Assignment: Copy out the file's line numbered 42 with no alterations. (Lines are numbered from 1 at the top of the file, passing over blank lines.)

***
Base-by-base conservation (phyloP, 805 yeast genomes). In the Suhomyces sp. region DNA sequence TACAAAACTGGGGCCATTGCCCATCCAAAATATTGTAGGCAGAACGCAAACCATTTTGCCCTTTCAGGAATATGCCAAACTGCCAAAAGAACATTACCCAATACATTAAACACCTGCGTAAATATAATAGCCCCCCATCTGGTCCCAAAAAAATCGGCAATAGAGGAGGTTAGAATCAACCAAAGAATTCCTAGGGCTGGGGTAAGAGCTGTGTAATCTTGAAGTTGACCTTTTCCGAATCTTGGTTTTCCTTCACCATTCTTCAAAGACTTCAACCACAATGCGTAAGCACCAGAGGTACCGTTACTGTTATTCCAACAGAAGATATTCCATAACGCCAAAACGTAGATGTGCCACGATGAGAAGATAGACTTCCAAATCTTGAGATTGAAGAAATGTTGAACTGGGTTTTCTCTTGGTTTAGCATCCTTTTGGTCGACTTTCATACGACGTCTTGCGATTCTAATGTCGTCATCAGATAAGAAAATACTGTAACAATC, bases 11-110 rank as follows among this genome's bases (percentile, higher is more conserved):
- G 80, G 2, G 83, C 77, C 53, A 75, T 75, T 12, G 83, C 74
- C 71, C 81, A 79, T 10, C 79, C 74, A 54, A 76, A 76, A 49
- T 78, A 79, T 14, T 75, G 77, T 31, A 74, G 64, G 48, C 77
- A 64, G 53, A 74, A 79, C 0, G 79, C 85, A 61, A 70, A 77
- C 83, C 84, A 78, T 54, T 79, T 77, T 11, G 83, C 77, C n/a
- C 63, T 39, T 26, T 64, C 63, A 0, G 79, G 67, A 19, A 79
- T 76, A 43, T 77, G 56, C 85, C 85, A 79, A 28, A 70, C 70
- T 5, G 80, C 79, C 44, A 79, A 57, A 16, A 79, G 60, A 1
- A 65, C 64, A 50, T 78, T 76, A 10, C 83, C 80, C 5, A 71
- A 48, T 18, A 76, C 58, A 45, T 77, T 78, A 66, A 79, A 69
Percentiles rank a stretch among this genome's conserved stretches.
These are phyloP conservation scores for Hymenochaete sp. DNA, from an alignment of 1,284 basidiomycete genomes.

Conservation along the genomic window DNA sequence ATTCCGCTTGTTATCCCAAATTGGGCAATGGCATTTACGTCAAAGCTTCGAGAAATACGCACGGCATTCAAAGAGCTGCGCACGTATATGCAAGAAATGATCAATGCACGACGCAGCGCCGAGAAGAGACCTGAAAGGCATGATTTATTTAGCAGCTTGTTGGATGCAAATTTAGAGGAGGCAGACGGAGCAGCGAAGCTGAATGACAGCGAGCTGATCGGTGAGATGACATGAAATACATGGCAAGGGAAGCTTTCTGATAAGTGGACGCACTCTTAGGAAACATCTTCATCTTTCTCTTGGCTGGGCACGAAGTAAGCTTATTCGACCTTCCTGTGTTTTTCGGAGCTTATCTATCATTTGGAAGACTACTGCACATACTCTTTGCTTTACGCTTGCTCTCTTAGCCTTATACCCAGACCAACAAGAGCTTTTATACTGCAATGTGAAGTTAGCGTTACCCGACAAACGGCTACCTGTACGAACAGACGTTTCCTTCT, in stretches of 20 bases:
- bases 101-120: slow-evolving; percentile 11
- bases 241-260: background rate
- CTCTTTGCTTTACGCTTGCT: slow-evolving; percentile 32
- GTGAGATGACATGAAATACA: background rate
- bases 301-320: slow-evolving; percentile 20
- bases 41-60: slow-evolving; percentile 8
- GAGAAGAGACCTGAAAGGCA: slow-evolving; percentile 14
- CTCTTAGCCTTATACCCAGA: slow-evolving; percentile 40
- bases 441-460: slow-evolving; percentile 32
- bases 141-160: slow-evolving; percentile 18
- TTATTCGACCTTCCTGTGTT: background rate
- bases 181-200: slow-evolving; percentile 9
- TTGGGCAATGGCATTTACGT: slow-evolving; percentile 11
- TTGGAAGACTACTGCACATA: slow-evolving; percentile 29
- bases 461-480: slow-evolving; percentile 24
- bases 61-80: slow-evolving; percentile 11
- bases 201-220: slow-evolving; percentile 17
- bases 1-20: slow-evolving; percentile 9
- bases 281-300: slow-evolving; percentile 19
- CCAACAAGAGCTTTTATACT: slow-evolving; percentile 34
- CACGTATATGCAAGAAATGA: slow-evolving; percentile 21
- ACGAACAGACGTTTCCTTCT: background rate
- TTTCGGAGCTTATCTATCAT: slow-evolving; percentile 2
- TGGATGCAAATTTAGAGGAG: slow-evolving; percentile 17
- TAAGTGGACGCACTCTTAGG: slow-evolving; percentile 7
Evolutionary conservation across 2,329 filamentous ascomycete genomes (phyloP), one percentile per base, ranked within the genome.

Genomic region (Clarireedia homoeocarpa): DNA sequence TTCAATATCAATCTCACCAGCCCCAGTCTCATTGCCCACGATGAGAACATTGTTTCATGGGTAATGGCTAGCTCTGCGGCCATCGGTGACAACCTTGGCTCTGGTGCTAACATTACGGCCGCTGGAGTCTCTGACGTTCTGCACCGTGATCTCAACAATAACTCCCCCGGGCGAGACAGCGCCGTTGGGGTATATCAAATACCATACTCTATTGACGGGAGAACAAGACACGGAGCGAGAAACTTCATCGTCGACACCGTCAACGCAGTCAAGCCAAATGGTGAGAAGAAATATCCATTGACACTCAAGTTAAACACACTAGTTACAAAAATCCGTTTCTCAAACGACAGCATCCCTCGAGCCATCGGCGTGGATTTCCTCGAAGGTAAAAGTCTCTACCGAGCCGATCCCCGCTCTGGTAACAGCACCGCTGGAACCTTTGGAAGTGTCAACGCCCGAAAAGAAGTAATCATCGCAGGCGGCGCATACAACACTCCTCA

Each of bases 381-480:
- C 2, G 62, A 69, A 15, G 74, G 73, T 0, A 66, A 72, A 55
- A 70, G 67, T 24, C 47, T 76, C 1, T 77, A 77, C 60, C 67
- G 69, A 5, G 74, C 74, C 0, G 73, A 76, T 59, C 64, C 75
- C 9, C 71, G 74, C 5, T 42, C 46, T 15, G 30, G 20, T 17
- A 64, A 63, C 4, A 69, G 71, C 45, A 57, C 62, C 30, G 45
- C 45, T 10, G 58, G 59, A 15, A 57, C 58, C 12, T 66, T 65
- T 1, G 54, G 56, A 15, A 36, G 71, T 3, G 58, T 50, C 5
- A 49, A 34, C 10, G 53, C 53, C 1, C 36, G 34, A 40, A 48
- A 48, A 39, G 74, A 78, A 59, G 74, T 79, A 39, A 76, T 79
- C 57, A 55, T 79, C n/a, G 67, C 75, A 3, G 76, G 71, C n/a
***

Each of bases 381-480: